Total 300 serum samples were examined for the prevalence of brucellosis (Table I). Brucellosis was detected in 3.66 % (11/300) samples by SPAT and 2% (6/300) by STAT. The presence of diseases was confirmed by PCR in 2.66 % (8/300) of total studied population. The registered patients were categorized into two age groups. Individuals ˂30 years of age were placed in group 1 and ≥31years of age were in group 2. In group 1, 0.62 % (1/160) samples showed positive results by SPAT while STAT failed to detect brucellosis in this group. In group 2, 7% (10/140) samples showed positive result by SPAT while 4 % (6/140) of samples showed positive result by STAT. It was observed that 3% of male patients were brucellosis positive by SPAT and 2% by STAT (Table II). When area wise distribution of disease was assessed, out of total 8 confirmed brucellosis patients, 6 were from Khuwza khelaa (K. khela), 1 from Babuzai and 1 from Kalam (Table III).

 

Table II.- Prevalence of brucellosis in association with different demographic characteristics.

Parameters

Total out of 300 individuals

 

Cases positive by SPAT (n= 11)

Cases positive by STAT (n=6 )

P value

Age

G1 ˂30

G 2 ≥31

 

160

140

 

1

10

 

0

6

 

0.44

Gender

(Men)

(Women)

 

100

200

 

3

8

 

2

4

 

0.81

Education

Illiterate

Literate

 

250

50

 

10

1

 

5

1

 

0.04

 

Table III.- Analysis of brucellosis in Swat.

Code No Age Gender Area SPAT STAT PCR
B22 30 M Babuzai + - +
B37 40 M K. Khelaa + + +
B101 35 F Kabal + - -
B105 37 F Matta + - -
B138 35 F Matta + + +
B144 40 F K. Khelaa + + +
B153 40 F K. Khelaa + + +
B175 32 F K. Khelaa + - -
B190 45 F K. Khelaa + + +
B211 40 F Kalam + + +
B213 50 M K. Khelaa + -

+

 

Discussion

Scientists and clinicians are still facing several challenges in understanding the pathogenic mechanisms of human brucellosis and the identification of markers for disease severity and progression (Franco et al., 2007). Untreated human brucellosis can be fatal or ends with serious health complications. Infection in brucellosis is primarily controlled through cell-mediated immunity system of the body. To control reinfection, IgM levels rise, followed by IgG titers (Lecaroz et al., 2005; Bouza et al., 2005).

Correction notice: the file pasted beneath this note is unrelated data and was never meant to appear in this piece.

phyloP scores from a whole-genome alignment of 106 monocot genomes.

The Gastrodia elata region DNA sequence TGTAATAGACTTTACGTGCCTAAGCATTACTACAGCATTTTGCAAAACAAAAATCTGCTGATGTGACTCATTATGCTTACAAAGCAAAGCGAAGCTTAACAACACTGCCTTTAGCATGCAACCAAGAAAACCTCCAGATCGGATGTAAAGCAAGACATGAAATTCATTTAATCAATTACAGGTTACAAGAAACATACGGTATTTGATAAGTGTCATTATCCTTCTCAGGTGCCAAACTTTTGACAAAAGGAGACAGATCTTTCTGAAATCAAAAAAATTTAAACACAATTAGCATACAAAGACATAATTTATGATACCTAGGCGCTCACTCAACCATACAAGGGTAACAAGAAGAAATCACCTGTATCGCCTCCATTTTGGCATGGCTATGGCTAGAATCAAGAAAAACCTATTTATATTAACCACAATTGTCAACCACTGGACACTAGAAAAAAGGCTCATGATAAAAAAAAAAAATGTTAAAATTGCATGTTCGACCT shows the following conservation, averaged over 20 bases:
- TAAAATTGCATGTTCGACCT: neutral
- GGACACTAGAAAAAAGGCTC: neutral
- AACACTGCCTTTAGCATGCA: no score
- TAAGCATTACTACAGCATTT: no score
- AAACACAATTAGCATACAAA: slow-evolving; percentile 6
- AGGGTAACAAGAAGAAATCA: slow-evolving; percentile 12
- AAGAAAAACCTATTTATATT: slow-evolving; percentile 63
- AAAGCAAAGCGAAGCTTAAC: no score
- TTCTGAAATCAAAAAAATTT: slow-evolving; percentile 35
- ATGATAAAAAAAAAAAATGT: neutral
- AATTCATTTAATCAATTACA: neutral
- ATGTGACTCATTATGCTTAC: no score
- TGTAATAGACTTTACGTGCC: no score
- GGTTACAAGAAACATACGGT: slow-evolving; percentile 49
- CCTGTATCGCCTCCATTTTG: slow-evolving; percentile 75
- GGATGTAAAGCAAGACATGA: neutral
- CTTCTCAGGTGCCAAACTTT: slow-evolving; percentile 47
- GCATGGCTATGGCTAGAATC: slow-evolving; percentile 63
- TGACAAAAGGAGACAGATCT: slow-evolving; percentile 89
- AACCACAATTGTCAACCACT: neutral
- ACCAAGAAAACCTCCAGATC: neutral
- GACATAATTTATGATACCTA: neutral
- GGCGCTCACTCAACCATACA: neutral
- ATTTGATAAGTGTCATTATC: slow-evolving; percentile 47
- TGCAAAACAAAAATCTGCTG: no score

In present study, brucellosis was detected in 3.66% (11/300) samples by SPAT and 2% (6/300) by STAT. The presence of diseases was confirmed by PCR in 2.66% (8/300) of total studied population. The highest active human brucellosis was observed in the individuals between 31-40 years of age. The disease is more common in female as compared to male. Generally it is found to be more common in males than in females. Fallatah et al. (2005) found male-to-female ratio of 1.7:1 individuals aged 13-40 years in Saudi Arabia. High seroprevalence of brucellosis was observed in humans aged above 30 years by Nahar and Ahmed (2009). Shafee et al. (2012) studied the prevalence of the disease in cattle and buffaloes by RBPT (3%) and through i-ELISA (3.20%) in Quetta Balochistan. Hussain et al. (2008) observed 4%, 3% and 3.33% seroprevalence of brucellosis in goats by Rose Bengal Plate Test (RBPT), Serum Agglutination Test (SAT) and Milk Ring Test (MRT), respectively.

Lack of education and proper awareness about health and diet is the major reason for infections in the area. When presence of infection was assessed with education level, 83% of total patients (seeking medical help with related symptoms) found to be illiterate. As the presence of brucellosis in animals has direct effect on human brucellosis so vaccination in animals should be carried out to control the disease. People living in rural areas are consistently exposed to infected animal excreta and secretions during raising, milking and slaughtering of domestic animals (Smith and Kadri, 2005). There are different diagnostic tests being used in Pakistan. We used Standard Plate Agglutination Test (SPAT) and Serum Tube Agglutination Test (STAT) for initial diagnosis and confirmation was done by PCR. The variation in results highlights the need to establish an accurate reference diagnostic method to confirm the actual presence of brucellosis to avoid side effects of prolonged antimicrobial therapy. All the brucellosis patients should be tested every 3 to 6 month interval. Recently established molecular techniques should be used for accurate diagnosis (Azizpour et al., 2013; Cha et al., 2012; Christopher et al., 2010). Also we need to develop a coherent and long-term strategy for to increase the awareness about the transmission of disease.

 

Conclusions

The study showed that prevalence of the disease is more in female as compared to male. It can be inferred that brucellosis continues to be a public health concern in the rural area of Swat district such as Khuwzakhelaa and need a good applicable strategy to control and eradicate the disease from the area.

 

Statement of conflict of interest

The authors declare no conflict of interest regarding this paper.